Christopher Hardwick "was a name everybody knew, regardless of which school they went to, what grade they were in and whether we had even met. I was a bit like a novelty, but not in a good way. I was there to taunt, to abuse, to bash. To force out of any social circle that existed, to isolate from the peer group for being different.  The very first time I saw someone else’s view of me – a disgusting, weak, pathetic deviant – one so contrary to how I had viewed myself, it was soul- destroying. Even worse was when, after hearing the voices enough, I started to believe them for myself".




 "I knew there was no going back to that place – the stares, the laughs, the insults, the punches.  Those musty classrooms. The uncaring teachers. The complicit ones. The long, precarious walk from class to class. How could I survive there? But where else could I go?  I had no other choice. I broke apart the packet of razor blades, gripped one blade between my fingers, hands shaking uncontrollably. I held its cold edge to my wrist and began to cut". 




Shneidman defined psych-ache: an acute state of intense psychological pain associated with feelings of guilt, anguish, fear, panic, angst, loneliness (loss) and helplessness.


Bolger defined emotional pain as a state of ‘feeling broken’ that involved the experience of being wounded, loss of self, disconnection, and critical awareness of one’s more negative attributes.




"Domestic abuse permeates all sectors of society. There is no race, ethnicity, class or age group within which it does not lurk. If we accept this, we must also accept that some perpetrators will be talented, respected, and even admired. We must be cautious about using their achievements and standing in society as a way to mitigate and diminish the violence and trauma they have inflicted".


The fact that my father was a great employer and an active part of his community, yet behind closed doors could humiliate, terrorise and harm his wife and children, speaks to a sociopathic level of deceit and manipulation. It should not be praised and represents the deeper, more acute danger posed by these types of abusers.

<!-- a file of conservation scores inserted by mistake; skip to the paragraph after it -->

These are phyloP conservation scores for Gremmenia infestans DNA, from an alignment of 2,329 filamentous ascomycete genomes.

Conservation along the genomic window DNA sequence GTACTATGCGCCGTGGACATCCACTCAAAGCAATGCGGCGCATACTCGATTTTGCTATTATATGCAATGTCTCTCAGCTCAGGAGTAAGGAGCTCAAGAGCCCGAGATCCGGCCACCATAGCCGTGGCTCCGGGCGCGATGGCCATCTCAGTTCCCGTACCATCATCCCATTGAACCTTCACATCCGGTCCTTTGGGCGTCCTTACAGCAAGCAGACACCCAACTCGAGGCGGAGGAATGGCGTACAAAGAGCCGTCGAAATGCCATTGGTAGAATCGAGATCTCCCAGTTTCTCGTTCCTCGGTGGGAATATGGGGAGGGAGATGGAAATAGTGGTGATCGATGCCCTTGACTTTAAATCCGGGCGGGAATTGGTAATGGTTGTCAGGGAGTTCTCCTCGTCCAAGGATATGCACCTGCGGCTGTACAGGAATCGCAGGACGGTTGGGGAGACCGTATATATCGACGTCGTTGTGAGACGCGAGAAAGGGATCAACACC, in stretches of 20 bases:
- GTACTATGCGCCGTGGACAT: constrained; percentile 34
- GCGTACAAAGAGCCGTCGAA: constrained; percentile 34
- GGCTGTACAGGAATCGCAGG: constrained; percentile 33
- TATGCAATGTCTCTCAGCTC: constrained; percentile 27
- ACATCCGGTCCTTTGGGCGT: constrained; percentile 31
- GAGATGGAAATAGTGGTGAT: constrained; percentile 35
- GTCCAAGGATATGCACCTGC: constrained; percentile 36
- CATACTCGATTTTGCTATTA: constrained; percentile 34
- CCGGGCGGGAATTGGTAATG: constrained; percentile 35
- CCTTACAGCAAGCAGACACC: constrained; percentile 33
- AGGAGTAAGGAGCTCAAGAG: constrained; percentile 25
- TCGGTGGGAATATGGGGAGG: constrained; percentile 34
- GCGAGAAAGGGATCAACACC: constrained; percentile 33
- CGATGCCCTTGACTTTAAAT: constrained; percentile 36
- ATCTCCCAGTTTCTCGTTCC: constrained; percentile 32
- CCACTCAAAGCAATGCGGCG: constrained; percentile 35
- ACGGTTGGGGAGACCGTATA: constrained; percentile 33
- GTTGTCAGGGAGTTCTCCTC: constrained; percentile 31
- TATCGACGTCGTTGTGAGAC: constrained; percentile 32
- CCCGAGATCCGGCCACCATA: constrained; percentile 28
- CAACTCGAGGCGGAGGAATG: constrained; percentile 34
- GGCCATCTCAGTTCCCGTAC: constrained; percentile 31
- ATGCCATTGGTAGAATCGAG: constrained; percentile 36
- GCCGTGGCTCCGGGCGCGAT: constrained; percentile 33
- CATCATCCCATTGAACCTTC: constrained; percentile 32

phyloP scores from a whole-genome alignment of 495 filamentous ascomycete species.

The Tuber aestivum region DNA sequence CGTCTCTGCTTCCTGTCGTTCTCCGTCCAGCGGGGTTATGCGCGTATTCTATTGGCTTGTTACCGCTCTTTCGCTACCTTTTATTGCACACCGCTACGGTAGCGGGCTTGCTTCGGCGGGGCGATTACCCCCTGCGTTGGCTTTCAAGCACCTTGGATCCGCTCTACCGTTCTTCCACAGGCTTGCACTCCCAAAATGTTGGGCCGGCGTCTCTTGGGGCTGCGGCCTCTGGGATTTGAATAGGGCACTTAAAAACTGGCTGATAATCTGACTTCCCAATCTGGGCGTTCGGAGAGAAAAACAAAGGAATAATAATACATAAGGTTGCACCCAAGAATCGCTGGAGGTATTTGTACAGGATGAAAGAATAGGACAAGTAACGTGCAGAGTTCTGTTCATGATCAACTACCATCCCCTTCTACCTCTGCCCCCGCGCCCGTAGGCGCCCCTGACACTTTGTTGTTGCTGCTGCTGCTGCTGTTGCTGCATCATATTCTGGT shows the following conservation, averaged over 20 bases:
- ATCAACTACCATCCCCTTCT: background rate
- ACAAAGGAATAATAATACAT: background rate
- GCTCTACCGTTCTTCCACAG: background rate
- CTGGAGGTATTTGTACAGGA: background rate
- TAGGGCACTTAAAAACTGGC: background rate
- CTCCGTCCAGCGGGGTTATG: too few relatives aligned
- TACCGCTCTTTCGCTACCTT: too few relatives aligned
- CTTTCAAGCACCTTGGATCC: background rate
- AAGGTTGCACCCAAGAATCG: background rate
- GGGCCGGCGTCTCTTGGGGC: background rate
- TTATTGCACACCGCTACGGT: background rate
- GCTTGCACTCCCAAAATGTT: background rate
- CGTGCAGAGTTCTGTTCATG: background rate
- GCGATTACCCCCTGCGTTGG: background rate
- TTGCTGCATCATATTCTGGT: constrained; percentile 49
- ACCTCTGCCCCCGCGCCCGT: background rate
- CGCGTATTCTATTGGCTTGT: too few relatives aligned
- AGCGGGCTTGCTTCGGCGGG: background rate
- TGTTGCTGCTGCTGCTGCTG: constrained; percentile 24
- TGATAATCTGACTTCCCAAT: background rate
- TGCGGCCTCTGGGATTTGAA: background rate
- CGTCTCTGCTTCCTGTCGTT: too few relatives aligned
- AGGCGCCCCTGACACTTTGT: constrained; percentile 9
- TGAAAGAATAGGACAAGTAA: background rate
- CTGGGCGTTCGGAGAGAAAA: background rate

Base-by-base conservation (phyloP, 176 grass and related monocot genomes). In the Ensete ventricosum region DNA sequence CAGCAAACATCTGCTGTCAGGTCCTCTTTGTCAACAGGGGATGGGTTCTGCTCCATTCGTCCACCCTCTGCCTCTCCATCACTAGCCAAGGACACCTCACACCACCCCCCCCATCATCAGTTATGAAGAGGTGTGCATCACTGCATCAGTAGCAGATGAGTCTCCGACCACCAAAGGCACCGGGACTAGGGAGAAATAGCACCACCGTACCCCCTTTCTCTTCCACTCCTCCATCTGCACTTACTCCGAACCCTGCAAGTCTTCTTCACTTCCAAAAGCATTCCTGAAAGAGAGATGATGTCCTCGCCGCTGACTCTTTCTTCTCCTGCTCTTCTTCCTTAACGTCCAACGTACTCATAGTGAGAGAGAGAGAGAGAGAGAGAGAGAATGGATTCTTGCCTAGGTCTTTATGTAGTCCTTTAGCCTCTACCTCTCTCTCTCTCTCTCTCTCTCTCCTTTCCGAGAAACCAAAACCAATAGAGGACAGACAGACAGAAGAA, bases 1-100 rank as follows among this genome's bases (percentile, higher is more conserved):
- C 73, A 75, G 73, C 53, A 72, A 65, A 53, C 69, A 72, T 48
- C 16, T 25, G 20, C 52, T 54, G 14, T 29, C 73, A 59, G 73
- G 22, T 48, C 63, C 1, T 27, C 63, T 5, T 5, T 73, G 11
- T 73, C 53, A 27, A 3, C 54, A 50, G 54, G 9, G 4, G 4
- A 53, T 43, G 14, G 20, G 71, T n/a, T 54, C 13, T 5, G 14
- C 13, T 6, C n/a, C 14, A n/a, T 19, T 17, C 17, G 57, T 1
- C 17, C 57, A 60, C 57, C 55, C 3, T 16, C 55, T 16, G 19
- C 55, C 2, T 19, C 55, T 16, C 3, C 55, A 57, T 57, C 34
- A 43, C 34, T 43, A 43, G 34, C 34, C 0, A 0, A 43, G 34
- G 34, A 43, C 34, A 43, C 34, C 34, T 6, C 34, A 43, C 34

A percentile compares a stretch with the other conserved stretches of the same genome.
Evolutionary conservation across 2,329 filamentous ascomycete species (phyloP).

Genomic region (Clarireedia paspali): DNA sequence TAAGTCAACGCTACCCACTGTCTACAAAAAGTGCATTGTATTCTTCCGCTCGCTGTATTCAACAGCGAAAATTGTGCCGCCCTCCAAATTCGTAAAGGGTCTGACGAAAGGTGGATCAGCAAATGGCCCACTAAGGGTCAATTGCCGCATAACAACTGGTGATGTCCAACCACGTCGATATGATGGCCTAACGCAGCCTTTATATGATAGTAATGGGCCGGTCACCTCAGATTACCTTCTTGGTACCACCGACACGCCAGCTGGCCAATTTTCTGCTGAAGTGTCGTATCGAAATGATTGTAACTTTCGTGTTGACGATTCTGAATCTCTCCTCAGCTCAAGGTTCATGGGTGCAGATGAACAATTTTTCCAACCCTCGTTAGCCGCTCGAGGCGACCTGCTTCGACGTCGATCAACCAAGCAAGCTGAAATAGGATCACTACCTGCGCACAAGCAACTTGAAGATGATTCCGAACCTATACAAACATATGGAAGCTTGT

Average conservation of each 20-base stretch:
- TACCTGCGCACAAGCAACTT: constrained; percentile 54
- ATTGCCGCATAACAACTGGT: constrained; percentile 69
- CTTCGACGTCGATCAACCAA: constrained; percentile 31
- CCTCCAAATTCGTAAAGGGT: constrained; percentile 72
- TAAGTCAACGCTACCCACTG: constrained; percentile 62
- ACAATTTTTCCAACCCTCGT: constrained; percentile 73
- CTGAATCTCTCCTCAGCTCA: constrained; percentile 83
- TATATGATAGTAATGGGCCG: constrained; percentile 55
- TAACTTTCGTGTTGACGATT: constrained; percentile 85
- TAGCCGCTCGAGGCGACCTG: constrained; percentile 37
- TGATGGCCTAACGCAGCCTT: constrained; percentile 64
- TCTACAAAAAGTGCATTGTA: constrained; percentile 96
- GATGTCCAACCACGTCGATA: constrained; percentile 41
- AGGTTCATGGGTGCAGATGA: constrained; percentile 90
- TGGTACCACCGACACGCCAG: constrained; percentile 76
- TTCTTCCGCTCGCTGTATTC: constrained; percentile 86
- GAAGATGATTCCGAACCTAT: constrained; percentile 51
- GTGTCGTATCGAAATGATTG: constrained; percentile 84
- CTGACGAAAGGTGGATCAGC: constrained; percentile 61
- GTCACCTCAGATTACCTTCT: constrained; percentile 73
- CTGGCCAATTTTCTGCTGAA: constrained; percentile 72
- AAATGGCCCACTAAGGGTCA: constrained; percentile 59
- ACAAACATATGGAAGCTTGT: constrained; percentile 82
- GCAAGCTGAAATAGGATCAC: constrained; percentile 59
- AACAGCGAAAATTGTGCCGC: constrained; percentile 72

"It suits us all to believe domestic violence abusers are the very worst of society and far-removed from our everyday social circles. However, the reality is that we often know these people, love these people and, many abusers are talented, well-liked, and respected members of our community. We have a responsibility to hold abusers accountable for their actions. To do this, we must accept that, despite holding someone in high esteem their accomplishments can never outweigh allegations of abuse. We have a duty to recognise how damaging and harmful this behaviour is, regardless of who commits the crime".




Is the river responsible for the thirst of the citizens?




John 5:6, Jesus asked him, "do you want to be made whole"? I said yes!




As I stumbled in darkness from failure after failure, this River and these River Red Gums  provided a place in a space that existed outside of time and helped keep me anchored to this life.




"Betrayal. A breach of trust. Fear. What you thought was true—counted on to be true—was not. It was just smoke and mirrors, outright deceit and lies. Sometimes it was hard to tell because there was just enough truth to make everything seem right. Even a little truth with just the right spin can cover the outrageous. Worse, there are the sincerity and care that obscure what you have lost. You can see the outlines of it now. It was exploitation. You were used. Everything in you wants to believe you weren’t. Please make it not so, you pray. Yet enough has emerged. 


Facts. Undeniable".


"Betrayal. You can’t explain it away anymore. A pattern exists. You know that now. You can no longer return to the way it was (which was never really as it seemed). That would be unbearable. But to move forward means certain pain. No escape. No in-between. Choices have to be made today, not tomorrow. The usual ways you numb yourself will not work. The reality is too great, too relentless".


“Betrayal is the sense of being harmed by the intentional actions or omissions of a trusted person".


"The Betrayal Bond: Breaking Free of Exploitive Relationships" Patrick Carnes




"Trauma bonds are the dysfunctional attachments that occur in the presence of danger, shame, or exploitation...


Trauma bonds on the other hand occur when we are bonding to the very person who is the source of the danger, fear, and exploitation. This type of bonding does not facilitate recovery and resilience but rather undermines those very qualities within us, often with long-lasting impacts.


Symptoms of trauma bonds:


when you obsess about people who have hurt you and they are long gone (obsess means to be preoccupied, fantasise about, and wonder about even though you do not want to).


when you continue to seek contact with people who you know will cause you further pain when you go overboard to help people who have been destructive to you.


when you continue being a team member when obviously things are becoming destructive when you continue attempts to get people to like you who are clearly using you


when you trust people again and again who are proven to be unreliable


when you are unable to retreat from unhealthy relationships when you want to be understood by those who clearly do not care